recent blog post from Colt highlighted the way trading floors have changed over the last few decades – what was once a profession characterised by floors of people shouting orders across a seething mass of traders has transformed into electronic trading,
algorithms and mathematics PhDs. As with any industry, things change, move on and develop. However all is not as it seems. Whilst the majority of traders operate electronically now, private wire connections are still using technology that is, at best, 20 years
old. How has this happened? And what can be done about it?
Private wire connections have been around as long as telephone-based trading has. They were upgraded to a point but when the switch to IP took place, these connections
were left behind. Traders don’t want to be out of communication with their counterparties for any length of time and banks don’t want to temporarily lose a revenue stream. As the pace of evolution of trading technology increased exponentially, so the private
wires were left further and further in the technological past.
Consequently, global private wire connections are still running on legacy technology – almost all other trading connections use IP – and this has huge impacts on productivity, reliability and disaster recovery. Whilst the world’s trading infrastructure has
evolved and developed, taking into consideration high-speed connections, mobility and usability, all private wires are still sending voice thorough old TDM lines which are increasingly not fit for purpose.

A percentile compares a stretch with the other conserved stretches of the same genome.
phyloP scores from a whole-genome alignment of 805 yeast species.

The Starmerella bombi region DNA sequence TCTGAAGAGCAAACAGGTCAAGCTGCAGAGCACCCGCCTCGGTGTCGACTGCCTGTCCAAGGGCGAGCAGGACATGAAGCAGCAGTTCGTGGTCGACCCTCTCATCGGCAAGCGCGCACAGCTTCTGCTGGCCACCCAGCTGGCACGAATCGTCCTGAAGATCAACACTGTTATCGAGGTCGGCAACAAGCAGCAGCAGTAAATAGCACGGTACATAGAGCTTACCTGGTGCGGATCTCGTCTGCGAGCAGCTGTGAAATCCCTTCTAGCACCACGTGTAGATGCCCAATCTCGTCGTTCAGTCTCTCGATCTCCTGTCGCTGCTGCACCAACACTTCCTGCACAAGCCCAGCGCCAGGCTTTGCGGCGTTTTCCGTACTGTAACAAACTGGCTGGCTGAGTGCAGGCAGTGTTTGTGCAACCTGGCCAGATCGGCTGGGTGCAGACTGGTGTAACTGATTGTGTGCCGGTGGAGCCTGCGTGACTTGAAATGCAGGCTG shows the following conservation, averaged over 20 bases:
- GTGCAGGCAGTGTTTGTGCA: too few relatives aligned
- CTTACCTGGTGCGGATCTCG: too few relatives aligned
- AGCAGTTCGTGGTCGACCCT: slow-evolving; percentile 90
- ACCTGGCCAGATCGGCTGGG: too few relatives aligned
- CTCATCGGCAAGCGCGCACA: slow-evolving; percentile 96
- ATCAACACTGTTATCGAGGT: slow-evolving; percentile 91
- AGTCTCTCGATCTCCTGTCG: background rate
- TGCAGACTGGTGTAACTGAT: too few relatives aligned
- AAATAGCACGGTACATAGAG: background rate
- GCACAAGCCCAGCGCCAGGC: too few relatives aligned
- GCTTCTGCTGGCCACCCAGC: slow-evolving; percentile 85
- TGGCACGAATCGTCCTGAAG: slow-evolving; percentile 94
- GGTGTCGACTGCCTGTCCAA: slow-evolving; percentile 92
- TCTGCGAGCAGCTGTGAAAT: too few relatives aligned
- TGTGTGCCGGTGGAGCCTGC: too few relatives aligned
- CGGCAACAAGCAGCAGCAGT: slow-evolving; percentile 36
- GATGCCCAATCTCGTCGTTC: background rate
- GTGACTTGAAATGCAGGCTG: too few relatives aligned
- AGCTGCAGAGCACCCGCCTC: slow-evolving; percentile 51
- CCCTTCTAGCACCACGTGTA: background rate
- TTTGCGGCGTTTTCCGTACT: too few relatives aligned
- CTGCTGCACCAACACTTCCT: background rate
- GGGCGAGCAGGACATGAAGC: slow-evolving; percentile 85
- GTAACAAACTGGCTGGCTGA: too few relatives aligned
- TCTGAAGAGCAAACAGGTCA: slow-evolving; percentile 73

Clearly moving to IP-based connections has benefits: the ability to route calls means traders don’t need to physically sit at their desks waiting for a call, working remotely becomes a possibility, disaster recovery is simplified and compliance with market
surveillance legislation is made considerably easier.
This is recognised as a legitimate problem by the industry but the current mooted solution is not a palatable one. Converting these connections to IP would mean that newer connections are unable to communicate with the old digital ones. This means that the
upgrade would have to be done simultaneously, globally. Clearly shutting down private wire connections and upgrading en masse poses so many problems as to make it unworkable. There needs to be a solution which enables private wires to be migrated without the
whole network having to be taken down.
Trading technology is changing and voice is being left behind. The recent closure of CME’s open outcry floors highlights how far we’ve come in the last 20 years. While voice trading will always have a place on the trading floor, the industry has fully embraced
IP and it’s time private wire connections caught up. It’s only through a phased, progressive approach to migration that this can occur. Without the benefits of mobility and security whilst maintaining service, private wire traders might go the way of the open
outcry traders. Just as the CME
cut its ties with the 19th Century, it’s time private wires moved into the 21st.